Isle Royale Wolves – Time to Let Nature Take Its Course

November 10, 2013

Conservation Policy, Wildlife

A series of public meetings have been scheduled for the coming week by the National Park Service regarding the future of wolves on Michigan’s Isle Royale. As many know by now, the Isle Royale wolf population has declined from their 1980’s peak of an estimated 50, to now only eight. Research now suggests that absent human intervention their numbers will soon become zero.

The close relationship between Isle Royale wolves and moose has been the subject of a wonderful 55-year study.  This research has documented their respective population trends together with the data which help explain these historical fluctuations.IsleRoyaleWolfMooseTrendline

According to the 2012-2013 Annual Wolf Study Report , “Since 2009, the population has declined 66% from 24 to 8 wolves.”  Prior to the most recent population decline, wolf numbers had historically been most greatly affected by moose numbers.  The 2011-2012 Annual Wolf Study Report  provided an explanation of this decline which included a “perfect storm” of factors which included genetic deterioration, disease, declining food and skewed gender ratios.

Perhaps the most significant of these factors is the one which is difficult to cure without the continued artificial reintroduction of wolves to the island – that is the issue of inbreeding.  Since this issue, together with disease and a variety of other climate-related factors are unlikely to be solvable anytime soon, it would appear to be time to allow the wolf population on Isle Royale to go the same way it came – by the hand of nature.  As sad as it is to let some 15 generations of wolves entirely disappear from Isle Royale, further intervention in this process is only likely to turn decades of admirable wildlife research into an artificial lab experiment.

Photo courtesy of Minnesota Public Radio

Photo courtesy of Minnesota Public Radio

For those who fear that the absence of wolves will result in the destruction of fragile island ecosystems caused by an exploding moose population, better alternatives to human-assisted wolf reintroduction would appear to exist.

Although it would require modification to existing park rules and federal regulations, one way to manage moose numbers in the absence of wolves would be through a limited moose hunt.  This hunt could employ the successful model used for Michigan’s elk hunt. This has proven to be an effective tool in maintaining their numbers within a planned population range.

A limited moose hunt of this type might also provide an additional means of revenue generation, as well as a new source of public and bi-partisan political support for Isle Royale as a National Park.  As calls for spending reform within the National Park System grow, calls for the closure of Isle Royale National Park may soon become common. In a recent report from Oklahoma Senator Tom Coburn’s office entitled “Parked – How Congress’ Misplaced Priorities Are Trashing Our Treasures,” Isle Royale National Park is cited as an example of the Park system’s misplaced priorities.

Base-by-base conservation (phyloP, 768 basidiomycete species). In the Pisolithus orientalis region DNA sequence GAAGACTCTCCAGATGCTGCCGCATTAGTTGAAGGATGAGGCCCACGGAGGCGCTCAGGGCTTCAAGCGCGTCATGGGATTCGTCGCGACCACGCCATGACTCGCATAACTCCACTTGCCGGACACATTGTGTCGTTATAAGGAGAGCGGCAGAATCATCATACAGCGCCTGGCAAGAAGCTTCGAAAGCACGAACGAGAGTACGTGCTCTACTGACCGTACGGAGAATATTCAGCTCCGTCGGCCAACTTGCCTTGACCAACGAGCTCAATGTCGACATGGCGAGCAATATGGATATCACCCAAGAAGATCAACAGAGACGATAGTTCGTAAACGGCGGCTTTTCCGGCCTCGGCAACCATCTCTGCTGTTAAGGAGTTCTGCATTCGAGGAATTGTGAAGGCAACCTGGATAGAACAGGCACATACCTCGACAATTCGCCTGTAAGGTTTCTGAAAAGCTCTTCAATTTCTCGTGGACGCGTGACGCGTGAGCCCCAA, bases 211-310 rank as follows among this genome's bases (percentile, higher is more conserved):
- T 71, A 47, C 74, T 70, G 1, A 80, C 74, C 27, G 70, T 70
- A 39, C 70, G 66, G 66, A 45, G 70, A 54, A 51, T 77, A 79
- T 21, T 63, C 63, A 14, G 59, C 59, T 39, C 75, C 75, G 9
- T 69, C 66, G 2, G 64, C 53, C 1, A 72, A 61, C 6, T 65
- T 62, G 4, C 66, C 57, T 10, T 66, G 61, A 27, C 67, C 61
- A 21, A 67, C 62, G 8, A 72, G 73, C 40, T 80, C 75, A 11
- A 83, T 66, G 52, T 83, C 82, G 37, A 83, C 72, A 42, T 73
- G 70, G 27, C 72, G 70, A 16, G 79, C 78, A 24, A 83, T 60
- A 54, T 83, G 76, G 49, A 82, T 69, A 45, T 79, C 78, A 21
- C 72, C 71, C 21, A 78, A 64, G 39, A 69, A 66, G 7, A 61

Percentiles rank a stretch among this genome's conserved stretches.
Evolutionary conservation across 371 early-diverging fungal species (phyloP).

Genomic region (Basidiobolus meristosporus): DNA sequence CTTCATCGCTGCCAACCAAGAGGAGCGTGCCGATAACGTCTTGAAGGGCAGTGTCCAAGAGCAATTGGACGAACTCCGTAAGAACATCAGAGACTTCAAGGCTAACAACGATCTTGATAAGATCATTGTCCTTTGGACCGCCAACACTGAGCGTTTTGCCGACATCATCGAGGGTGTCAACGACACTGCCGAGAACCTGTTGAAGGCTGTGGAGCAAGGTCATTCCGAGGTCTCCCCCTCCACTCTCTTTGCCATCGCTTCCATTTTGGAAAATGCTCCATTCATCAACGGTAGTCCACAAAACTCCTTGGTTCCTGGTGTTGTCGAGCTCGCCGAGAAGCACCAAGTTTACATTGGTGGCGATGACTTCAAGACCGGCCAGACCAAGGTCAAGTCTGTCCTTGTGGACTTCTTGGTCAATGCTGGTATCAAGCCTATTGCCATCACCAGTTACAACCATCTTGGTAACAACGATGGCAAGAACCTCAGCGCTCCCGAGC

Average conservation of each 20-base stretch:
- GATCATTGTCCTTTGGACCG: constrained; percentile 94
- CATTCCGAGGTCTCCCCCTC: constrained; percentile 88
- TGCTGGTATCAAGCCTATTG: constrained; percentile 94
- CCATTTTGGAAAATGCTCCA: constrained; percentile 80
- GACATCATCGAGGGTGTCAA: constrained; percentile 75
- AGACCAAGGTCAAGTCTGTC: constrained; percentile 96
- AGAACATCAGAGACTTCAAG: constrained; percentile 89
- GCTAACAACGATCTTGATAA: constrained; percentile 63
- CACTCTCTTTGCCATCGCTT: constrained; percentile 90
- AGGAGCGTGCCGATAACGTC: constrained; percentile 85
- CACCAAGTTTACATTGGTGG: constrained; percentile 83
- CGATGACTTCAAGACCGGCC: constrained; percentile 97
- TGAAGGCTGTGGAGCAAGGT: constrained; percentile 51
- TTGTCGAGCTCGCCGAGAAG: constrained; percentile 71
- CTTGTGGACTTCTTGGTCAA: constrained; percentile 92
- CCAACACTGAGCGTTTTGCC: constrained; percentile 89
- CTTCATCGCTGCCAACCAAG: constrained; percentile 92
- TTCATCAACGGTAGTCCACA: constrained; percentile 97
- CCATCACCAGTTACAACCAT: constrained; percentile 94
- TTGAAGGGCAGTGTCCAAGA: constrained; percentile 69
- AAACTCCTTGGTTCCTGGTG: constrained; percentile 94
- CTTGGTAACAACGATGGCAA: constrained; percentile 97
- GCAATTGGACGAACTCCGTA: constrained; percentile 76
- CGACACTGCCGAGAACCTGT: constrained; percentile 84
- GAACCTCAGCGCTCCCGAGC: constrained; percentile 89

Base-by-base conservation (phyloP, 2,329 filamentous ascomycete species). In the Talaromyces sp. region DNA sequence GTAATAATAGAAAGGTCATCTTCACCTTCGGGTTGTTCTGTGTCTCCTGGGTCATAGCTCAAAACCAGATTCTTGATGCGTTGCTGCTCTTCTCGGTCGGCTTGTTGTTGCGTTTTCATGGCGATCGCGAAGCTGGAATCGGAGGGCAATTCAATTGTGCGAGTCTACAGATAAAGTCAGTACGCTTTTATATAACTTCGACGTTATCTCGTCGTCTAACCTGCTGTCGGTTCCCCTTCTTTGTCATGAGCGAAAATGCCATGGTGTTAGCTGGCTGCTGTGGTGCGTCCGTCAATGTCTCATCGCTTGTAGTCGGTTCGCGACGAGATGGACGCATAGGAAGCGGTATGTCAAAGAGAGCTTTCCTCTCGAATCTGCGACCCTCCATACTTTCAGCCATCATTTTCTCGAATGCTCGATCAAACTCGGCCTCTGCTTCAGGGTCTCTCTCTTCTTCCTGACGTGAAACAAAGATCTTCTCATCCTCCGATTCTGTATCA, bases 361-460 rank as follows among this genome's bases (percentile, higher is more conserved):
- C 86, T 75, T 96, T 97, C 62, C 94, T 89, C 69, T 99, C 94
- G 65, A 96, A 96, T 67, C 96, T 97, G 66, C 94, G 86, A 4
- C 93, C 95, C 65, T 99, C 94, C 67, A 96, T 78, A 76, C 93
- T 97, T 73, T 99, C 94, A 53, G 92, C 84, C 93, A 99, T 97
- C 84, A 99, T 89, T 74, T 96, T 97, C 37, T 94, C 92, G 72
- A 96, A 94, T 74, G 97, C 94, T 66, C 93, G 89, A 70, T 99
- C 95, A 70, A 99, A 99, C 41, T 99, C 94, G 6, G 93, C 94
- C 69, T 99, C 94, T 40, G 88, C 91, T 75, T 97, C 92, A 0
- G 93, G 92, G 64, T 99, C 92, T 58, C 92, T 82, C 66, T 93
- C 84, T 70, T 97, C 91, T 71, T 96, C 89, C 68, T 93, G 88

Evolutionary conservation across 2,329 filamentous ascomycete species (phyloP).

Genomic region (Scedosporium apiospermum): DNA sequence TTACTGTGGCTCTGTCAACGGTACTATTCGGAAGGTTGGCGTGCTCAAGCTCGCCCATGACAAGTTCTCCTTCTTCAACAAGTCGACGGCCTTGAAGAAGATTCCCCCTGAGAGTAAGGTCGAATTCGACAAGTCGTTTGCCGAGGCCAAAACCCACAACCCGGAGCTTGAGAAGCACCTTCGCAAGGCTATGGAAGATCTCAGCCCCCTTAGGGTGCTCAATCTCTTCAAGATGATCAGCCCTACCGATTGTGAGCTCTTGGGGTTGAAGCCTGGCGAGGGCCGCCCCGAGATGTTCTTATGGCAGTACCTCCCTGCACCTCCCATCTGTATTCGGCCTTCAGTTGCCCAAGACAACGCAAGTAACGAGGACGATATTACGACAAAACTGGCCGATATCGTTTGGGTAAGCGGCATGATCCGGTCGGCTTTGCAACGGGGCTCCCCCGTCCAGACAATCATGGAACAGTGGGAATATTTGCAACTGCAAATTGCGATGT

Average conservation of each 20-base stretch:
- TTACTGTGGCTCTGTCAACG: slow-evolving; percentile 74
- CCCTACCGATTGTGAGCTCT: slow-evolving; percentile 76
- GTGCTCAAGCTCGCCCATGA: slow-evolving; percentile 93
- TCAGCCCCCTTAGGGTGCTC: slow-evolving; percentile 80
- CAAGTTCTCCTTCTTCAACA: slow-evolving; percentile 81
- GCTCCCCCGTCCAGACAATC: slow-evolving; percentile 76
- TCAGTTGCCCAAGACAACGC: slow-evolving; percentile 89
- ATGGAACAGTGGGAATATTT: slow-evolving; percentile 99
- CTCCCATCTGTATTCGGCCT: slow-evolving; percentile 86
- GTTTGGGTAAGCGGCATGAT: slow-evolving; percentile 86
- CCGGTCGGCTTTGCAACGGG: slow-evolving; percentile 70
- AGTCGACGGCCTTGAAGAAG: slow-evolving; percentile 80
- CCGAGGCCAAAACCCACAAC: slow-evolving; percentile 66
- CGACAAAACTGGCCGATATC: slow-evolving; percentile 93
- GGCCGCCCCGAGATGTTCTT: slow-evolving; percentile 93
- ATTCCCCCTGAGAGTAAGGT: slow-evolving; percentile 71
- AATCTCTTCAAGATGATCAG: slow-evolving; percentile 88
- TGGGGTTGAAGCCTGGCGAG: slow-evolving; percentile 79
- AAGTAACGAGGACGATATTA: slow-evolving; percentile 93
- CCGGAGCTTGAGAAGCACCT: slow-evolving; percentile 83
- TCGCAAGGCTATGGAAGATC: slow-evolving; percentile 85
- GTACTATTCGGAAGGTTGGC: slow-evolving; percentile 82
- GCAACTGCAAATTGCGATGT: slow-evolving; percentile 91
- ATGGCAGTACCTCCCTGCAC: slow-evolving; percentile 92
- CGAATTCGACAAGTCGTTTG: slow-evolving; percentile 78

“This rarely visited park now costs federal taxpayers more than $4 million per year. Those travelers that do plan a trip to Isle Royale National Park must pay $120 for a round-trip ferry ticket. This is on top of the average cost to the federal government of $273 per visitor. Michigan residents yearning to protect this remote island in Lake Superior from resource development may have been a noble cause, but doing so through its inclusion in the National Park System carried a steep price for taxpayers. (Page 138)”

Although the wolf-moose relationship on Isle Royale has provided a worthwhile scientific and wildlife research opportunity, it would appear to be time to let legendary conservationist Gifford Pinchot’s credo of the Greatest Good guide these decisions.

The four public meetings which have been scheduled to discuss the options for wolves on Isle Royale are to be held as follows: 

Public Meeting 1: Houghton, Michigan

Date:  November 12,  2013

Location: Franklin Square Inn, 820 Shelden Avenue

Time: 3-5 p.m. (Presentation at 3:30 followed by open house)

Public Meeting 2: Chelsea, Michigan

Date:  November 14,  2013

Location: Chelsea Depot, 125 Jackson Street

Time: 3-5 p.m. (Presentation at 3:30 followed by open house)

Public Meeting 3: St. Paul, Minnesota

Date:  November 19,  2013

Location: TBA.

Time: 3-5 p.m. (Presentation at 3:30 followed by open house)

Public Meeting 4: Duluth, Minnesota

Date:  November 20, 2013

Location: Environmental Protection Agency Mid-Continent Ecology Division Laboratory, 6201 Congdon Boulevard

Time: 3-5 p.m. (Presentation at 3:30 followed by open house)


About Northern Michigan Conservation Network

The mission of the Northern Michigan Conservation Network is to "connect conservation-minded hunters, anglers, and outdoor enthusiasts to those issues affecting Michigan's forests, waters, and wildlife."

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